The Assad regime continues to falter in Syria as international actors continue to discuss its fate. The Times of London:
The Syrian government pulled back its forces from most of the Sahl al-Ghab plain, a strategic 40-mile-wide corridor. They now occupy a defensive line along the eastern edge of mountains that form the historical heartland of the Alawite sect.
The new front line puts rebel forces within striking distance of the city of Hama, to the south, and its vulnerable supply lines. Also threatened is the village of Qardaha, the ancestral home of the Assads.
As Walter Russell Mead wrote yesterday, the Obama Administration seems to be open to letting Iran fill the vacuum in Syria as it thinks there is no credible Sunni alternative, in hopes that Tehran will become a “responsible stakeholder” in the region. The Administration is also bringing Russia back into prominence in Middle Eastern diplomacy in a way not seen since the Cold War. Iran and Russia, Assad’s principal backers, for their part now appear more open to brokering some kind of an end to the conflict as well. As Joshua Landis, the author of the indispensable Syria Comment told the Times:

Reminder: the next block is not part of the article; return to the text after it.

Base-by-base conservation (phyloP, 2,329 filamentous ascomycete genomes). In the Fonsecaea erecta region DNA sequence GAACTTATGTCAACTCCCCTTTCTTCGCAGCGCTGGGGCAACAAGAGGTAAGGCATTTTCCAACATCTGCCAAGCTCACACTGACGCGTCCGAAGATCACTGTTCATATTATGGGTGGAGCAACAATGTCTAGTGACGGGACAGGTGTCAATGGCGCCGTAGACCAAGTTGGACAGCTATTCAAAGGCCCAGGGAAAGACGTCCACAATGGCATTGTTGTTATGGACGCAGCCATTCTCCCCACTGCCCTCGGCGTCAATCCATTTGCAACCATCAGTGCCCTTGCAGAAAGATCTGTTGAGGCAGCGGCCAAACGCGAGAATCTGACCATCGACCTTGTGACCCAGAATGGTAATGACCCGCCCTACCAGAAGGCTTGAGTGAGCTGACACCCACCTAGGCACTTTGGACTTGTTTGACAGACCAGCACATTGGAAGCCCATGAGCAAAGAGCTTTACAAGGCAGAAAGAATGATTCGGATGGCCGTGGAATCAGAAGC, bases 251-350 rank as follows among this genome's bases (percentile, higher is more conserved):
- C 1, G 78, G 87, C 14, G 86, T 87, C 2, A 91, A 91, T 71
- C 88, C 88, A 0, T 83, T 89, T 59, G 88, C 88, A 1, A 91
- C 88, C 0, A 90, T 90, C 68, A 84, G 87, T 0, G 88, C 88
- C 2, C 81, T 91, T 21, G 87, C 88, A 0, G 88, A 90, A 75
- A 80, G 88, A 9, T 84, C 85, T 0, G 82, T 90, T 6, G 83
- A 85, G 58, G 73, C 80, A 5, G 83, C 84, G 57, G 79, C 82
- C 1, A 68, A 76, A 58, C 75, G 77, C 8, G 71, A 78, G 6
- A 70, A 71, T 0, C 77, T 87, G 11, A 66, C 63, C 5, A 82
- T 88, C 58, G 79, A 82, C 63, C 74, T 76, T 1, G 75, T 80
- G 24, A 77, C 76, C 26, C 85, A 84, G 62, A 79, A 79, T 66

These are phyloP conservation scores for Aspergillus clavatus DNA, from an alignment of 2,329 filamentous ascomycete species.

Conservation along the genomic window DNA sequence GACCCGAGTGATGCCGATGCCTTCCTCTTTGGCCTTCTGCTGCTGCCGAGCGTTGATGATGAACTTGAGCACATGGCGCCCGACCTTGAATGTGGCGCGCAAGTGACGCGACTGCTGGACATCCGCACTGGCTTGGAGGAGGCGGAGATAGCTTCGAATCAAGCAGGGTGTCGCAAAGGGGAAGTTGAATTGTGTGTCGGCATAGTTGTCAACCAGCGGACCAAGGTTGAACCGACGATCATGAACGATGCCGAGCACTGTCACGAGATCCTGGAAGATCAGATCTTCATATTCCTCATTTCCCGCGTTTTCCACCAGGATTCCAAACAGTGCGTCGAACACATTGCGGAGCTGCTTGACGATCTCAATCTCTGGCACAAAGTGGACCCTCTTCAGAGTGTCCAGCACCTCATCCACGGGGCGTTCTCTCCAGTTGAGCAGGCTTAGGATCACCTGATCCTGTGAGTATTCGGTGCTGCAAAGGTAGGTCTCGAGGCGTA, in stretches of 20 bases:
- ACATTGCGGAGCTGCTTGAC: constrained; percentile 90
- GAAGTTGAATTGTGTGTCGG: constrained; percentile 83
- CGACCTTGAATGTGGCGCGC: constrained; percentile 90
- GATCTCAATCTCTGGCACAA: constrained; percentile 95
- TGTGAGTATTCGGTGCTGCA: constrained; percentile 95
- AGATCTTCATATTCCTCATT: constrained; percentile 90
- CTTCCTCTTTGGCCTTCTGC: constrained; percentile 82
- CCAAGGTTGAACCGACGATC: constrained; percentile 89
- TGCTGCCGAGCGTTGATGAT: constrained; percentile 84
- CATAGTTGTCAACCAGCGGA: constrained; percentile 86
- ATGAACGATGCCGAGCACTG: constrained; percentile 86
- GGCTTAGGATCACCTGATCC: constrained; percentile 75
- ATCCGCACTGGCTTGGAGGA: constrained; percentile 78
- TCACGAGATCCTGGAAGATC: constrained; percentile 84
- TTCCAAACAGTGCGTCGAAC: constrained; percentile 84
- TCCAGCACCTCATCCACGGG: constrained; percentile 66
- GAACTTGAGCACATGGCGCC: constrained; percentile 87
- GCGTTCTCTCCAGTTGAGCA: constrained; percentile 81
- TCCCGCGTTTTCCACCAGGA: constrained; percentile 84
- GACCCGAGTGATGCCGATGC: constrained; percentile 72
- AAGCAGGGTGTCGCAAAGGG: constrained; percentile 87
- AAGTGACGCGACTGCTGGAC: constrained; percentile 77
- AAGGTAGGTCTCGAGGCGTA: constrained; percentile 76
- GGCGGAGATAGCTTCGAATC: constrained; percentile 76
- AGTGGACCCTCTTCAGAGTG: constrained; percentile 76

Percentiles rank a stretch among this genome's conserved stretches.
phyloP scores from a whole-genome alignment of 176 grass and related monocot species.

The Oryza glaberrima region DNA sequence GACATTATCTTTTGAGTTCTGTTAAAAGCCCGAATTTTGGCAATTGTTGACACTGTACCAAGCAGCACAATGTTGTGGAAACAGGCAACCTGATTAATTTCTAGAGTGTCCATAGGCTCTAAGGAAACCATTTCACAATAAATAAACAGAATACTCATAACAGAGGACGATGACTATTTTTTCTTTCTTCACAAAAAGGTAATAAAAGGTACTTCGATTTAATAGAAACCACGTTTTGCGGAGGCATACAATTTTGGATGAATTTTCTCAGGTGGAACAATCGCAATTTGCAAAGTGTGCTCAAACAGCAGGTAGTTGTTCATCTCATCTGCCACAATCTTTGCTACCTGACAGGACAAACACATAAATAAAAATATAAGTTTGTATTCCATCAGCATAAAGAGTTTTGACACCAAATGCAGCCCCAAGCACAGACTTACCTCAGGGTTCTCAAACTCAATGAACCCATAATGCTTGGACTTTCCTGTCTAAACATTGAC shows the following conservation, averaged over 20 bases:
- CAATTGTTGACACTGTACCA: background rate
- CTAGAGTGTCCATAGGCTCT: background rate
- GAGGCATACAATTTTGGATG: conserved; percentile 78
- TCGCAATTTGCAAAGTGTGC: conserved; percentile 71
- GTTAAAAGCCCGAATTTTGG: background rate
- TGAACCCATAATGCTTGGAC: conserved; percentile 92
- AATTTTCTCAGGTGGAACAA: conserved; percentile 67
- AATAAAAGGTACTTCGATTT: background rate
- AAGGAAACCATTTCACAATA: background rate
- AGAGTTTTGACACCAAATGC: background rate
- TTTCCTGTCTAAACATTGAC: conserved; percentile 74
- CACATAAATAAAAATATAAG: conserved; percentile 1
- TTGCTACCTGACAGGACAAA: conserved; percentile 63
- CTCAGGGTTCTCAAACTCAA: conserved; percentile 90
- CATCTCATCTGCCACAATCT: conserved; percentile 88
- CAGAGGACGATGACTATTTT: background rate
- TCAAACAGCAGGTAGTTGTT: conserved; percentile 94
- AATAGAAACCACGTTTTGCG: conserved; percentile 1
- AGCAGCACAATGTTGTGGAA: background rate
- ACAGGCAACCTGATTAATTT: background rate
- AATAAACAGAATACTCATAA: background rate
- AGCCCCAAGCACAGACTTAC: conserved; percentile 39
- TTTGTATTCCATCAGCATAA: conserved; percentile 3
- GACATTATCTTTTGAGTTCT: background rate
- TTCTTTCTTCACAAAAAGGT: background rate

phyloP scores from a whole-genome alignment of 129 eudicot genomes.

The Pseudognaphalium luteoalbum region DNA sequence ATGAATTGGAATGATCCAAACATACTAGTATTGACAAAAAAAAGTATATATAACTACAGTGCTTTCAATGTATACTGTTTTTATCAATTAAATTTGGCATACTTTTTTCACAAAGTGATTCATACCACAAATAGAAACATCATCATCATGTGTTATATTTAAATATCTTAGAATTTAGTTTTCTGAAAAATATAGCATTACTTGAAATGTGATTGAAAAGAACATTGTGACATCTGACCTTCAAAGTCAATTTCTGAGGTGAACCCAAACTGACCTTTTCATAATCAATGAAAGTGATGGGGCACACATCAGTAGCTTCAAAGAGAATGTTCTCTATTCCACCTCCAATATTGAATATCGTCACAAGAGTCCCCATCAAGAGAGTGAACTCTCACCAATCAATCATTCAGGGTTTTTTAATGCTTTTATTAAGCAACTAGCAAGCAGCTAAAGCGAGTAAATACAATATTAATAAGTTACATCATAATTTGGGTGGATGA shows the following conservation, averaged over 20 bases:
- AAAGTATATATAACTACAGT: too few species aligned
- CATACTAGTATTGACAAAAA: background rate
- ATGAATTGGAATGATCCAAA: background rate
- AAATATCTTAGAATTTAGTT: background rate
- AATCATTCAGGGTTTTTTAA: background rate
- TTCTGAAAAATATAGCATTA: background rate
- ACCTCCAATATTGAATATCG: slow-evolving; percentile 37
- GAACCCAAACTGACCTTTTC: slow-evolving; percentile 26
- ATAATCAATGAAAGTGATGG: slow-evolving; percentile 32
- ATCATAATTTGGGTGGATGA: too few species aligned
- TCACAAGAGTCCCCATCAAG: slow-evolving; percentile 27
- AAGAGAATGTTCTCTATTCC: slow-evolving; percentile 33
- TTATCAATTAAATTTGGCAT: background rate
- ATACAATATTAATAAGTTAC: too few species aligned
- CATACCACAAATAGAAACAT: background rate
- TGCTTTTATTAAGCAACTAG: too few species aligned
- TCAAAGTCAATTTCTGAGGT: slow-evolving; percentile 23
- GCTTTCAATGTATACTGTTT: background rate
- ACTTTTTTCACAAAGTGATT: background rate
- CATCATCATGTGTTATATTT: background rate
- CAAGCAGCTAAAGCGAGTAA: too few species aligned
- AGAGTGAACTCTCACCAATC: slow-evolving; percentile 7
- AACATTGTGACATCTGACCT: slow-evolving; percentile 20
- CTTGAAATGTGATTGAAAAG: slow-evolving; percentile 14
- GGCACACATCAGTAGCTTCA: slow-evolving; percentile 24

“I think the military situation is deteriorating for Assad rapidly. There is a general sense of an emergency and a looming defeat. […] Obviously the world powers are very frightened there could be a sudden collapse and that is why we are seeing Moscow, the U.S., Turkey, Saudi, etc. all putting their heads together. The great fear is a chaotic ending, that the international community will have no influence once the wheels come off.”
Well the diplomats better act fast, or they could lose their best chance to save Assad’s skin.